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Shell flags return to output growth as demand headwinds weigh

Highlights

Q3 output slips 1% to 3.56 million boe/d

Up to $9 billion of cash flow at risk in current market

Lower Q3 earnings beat forecasts by 23%

London — Shell expects to see its oil and gas production return to growth in the current quarter, after a hiatus in the third quarter, the oil major said Thursday, despite flagging macroeconomic threats to its key cash flow target.

Reporting stronger-than-expected third-quarter earnings, Shell said it expects its total upstream production to average 3.57 million-3.77 million b/d of oil equivalent in the fourth quarter.

The upside potential would mark a 6% increase from Q3 levels of 3.56 million boe/d but a 6% fall from Shell's Q4 2018 production of 3.79 million boe/d.

Europe's biggest oil major reported non-LNG linked upstream production slipped 2% year on year to 2.61 million boe/d during Q3, while its integrated gas business saw output grow 4% on the year to 957,000 boe/d. Combined, Shell's 3.56 million boe/d of production in the quarter was 1% lower on the year after asset sales, weaker performance in the Gulf of Mexico and Norway, and higher maintenance offset rising LNG output.

Shell's LNG sales in the third quarter rose 9% year on year to 18.90 million mt, and liquefaction volumes 9% to 8.95 million mt, a level expected to average 8.8 million-9.4 million mt in the fourth quarter.

Shell's adjusted Q3 earnings excluding one-time items fell 15% on the year to $4.8 billion, reflecting the lower production and weaker oil and gas prices. The result was 23% above consensus forecasts of $3.9 million for the period on a stronger LNG segment and trading earnings.

"This quarter we continued to deliver strong cash flow and earnings, despite sustained lower oil and gas prices, and chemicals margins," Shell's CEO Ben van Beurden said in a statement. "Our earnings reflect the resilience of our market-facing businesses and their ability to capitalize on market conditions, including very strong trading and optimization results this quarter."

DEMAND-SIDE CONCERNS

Despite the earnings beat, Shell said concerns over the health of the global economy are threatening to delay its plans to cut debt and boost shareholder returns.

If current oil prices of around $60/b continue into 2020, gas prices remain week and refining and chemical margins remain at current levels, Shell's cash flows could suffer to the tune of up to $9 billion next year, Shell's chief financial officer Jessica Uhl said a quarterly earnings call. (See story 1402 GMT).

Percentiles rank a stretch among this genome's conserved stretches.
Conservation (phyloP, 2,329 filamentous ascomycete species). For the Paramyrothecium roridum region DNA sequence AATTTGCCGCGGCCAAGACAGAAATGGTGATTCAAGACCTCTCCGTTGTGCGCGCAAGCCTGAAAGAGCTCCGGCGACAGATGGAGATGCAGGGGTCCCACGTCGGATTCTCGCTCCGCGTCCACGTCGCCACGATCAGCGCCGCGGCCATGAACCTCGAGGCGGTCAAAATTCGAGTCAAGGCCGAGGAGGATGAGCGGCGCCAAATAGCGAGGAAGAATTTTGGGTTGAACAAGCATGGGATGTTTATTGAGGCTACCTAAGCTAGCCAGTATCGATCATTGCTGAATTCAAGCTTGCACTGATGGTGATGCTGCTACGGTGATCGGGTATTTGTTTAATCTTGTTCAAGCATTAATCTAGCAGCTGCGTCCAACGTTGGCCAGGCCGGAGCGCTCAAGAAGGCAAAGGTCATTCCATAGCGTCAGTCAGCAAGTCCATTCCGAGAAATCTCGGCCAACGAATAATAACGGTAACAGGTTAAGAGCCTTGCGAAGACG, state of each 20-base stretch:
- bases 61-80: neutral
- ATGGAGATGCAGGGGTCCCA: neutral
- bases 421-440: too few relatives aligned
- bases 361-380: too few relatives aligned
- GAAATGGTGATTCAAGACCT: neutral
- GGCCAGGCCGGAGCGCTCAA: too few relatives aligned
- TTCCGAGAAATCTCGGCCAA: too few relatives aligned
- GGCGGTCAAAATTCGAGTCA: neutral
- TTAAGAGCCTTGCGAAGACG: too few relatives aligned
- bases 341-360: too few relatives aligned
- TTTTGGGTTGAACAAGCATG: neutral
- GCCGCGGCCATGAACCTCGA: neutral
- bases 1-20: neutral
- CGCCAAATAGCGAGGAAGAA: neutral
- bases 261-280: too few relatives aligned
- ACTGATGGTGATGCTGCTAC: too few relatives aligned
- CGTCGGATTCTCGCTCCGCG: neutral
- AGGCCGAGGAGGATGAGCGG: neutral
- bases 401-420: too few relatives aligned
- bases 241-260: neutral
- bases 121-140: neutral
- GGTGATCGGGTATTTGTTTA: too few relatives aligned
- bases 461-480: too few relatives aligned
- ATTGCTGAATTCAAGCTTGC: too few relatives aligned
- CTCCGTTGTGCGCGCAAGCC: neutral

"Softening demand in terms of the pace of oil growth is being experienced, and that's playing into sentiment in the oil and gas sector, and certainly, prices in the oil and gas sector," Uhl said.

Looking ahead, Uhl said Shell remains upbeat over its growth prospects, underpinned by further developing its gas-rich upstream portfolio and emerging power sector business.

"We have further opportunity to increase cash flow with the ramp-up of some sizable projects, so overall the fundamentals for the company are very strong," Uhl said.

Shell -- which does not issue oil and gas production targets -- said it was looking to grow its deepwater, shale and conventional oil and gas businesses. The company also wants to further develop its integrated gas, chemicals and fuels business.

Upstream growth in the short term will come from growing volumes from Shell's giant Prelude LNG project off Australia and its Appomattox field in the US Gulf which are both ramping up.

DOWNSTREAM WEAKNESS

Uhl said Shells expects its capital spending to end the year at the lower end of its guidance range but confirmed Shell's "flexible" $24-$29 billion capex range for 2020.

"The messaging that we're sending today is just signaling prudence that we can see some headwinds and that we want to manage that effectively," Uhl said.

Downstream, Shell posted a 51% jump in segment earnings supported by stronger refining, trading and marketing results. Refining and trading earnings of $448 million in the quarter reflected higher contributions from oil products trading, mainly fuel oil, partly offset by lower realized refining margins.

"[After] very low refining margins in Q2, [we had] a little bit of a bounce back in Q3. But again, in terms of the fundamentals of the sector and the outlook, it's quite possible that we will not get to mid-cycle margins in the refining sector," Uhl said.

In the fourth quarter, Shell said it expects refinery availability to be between 87%-92%, compared with 92% in the third quarter.

-- Robert Perkins, robert.perkins@spglobal.com

-- Edited by Jonathan Fox, jonathan.fox@spglobal.com